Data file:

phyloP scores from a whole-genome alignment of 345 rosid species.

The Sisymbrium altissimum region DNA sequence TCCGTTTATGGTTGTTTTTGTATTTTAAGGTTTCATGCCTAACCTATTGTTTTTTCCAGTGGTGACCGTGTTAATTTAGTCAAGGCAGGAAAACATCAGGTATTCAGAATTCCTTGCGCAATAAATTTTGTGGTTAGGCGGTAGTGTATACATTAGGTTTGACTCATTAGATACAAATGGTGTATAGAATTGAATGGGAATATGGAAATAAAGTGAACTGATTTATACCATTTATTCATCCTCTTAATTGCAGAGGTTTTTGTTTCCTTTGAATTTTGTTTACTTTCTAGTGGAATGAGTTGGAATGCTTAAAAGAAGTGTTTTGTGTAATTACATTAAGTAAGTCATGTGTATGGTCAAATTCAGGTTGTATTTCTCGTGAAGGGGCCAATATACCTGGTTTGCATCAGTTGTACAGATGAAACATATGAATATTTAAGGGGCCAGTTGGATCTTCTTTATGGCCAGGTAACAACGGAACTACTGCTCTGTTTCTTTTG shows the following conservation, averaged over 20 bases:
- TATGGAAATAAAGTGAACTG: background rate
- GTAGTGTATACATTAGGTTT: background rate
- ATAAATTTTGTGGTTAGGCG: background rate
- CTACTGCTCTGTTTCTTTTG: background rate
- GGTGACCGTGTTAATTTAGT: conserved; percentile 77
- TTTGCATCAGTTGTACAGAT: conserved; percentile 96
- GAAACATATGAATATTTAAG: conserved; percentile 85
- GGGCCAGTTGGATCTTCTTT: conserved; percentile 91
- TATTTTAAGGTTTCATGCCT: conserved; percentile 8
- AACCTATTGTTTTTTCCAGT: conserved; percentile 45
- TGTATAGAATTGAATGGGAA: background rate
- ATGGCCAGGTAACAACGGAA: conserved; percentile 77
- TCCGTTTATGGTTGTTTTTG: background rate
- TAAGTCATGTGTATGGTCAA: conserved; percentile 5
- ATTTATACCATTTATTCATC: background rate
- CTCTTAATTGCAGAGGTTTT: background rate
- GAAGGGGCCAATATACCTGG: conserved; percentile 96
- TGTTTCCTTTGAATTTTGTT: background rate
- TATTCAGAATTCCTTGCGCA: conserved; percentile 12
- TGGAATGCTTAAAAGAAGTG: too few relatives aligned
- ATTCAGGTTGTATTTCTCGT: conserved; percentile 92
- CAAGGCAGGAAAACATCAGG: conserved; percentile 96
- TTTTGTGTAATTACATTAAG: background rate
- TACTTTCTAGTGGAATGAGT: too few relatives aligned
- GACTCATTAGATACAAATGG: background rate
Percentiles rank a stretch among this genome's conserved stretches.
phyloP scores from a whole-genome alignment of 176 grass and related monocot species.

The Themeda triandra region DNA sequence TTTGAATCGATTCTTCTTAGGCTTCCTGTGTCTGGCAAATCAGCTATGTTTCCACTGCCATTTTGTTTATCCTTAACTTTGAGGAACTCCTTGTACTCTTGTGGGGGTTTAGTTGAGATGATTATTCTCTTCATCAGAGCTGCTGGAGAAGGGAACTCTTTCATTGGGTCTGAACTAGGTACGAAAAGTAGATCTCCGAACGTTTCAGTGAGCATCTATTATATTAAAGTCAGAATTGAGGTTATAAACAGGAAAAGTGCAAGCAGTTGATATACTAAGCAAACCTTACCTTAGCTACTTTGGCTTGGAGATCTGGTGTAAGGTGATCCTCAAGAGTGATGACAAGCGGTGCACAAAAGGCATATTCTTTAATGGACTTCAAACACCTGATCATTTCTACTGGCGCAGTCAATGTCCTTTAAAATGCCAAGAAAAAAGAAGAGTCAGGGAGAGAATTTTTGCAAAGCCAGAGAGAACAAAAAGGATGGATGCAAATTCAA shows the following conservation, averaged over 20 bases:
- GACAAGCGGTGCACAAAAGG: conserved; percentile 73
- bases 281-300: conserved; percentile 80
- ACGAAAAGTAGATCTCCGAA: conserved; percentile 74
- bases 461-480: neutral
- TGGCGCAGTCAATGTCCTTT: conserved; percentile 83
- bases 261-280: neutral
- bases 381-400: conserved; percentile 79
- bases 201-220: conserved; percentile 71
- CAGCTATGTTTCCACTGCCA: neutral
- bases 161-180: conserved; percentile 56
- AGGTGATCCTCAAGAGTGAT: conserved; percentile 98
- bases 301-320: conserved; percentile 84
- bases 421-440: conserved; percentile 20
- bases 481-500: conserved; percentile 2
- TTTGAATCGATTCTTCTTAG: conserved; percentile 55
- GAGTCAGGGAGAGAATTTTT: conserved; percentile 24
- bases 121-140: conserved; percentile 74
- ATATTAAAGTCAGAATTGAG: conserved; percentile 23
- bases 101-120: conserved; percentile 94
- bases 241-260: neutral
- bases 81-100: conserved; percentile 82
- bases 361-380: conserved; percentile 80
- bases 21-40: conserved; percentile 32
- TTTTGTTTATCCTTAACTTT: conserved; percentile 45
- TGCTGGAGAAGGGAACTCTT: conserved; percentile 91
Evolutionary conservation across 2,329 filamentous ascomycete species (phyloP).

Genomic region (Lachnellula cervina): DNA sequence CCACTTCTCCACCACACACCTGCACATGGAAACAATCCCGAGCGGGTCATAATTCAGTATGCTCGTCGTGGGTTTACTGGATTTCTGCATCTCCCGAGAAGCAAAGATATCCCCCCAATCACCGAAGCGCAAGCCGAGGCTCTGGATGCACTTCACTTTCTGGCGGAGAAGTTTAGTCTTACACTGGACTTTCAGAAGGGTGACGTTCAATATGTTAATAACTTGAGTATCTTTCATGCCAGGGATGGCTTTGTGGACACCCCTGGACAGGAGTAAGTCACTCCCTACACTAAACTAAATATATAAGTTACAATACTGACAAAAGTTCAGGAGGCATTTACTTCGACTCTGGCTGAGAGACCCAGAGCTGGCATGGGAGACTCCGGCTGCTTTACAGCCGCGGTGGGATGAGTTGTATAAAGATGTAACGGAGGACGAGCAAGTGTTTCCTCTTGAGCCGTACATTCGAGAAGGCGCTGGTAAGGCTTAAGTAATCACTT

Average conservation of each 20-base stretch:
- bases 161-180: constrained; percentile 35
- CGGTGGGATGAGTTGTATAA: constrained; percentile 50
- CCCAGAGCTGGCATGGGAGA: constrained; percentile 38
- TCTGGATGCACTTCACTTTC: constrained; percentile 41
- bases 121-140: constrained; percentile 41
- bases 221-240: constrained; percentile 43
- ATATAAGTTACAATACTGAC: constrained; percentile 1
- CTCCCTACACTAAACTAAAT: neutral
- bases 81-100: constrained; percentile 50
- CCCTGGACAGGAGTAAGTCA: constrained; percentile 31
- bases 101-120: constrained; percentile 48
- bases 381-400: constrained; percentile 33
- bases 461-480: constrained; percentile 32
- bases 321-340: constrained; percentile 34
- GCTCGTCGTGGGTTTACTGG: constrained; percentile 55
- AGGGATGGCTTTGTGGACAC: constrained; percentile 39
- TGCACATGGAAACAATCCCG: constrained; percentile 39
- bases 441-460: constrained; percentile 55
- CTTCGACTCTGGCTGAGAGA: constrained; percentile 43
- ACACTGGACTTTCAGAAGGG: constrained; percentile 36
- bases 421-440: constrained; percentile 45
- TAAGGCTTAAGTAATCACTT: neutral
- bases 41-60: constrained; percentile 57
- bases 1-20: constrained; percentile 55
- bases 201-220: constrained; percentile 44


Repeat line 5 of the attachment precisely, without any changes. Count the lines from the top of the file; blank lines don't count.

- ATAAATTTTGTGGTTAGGCG: background rate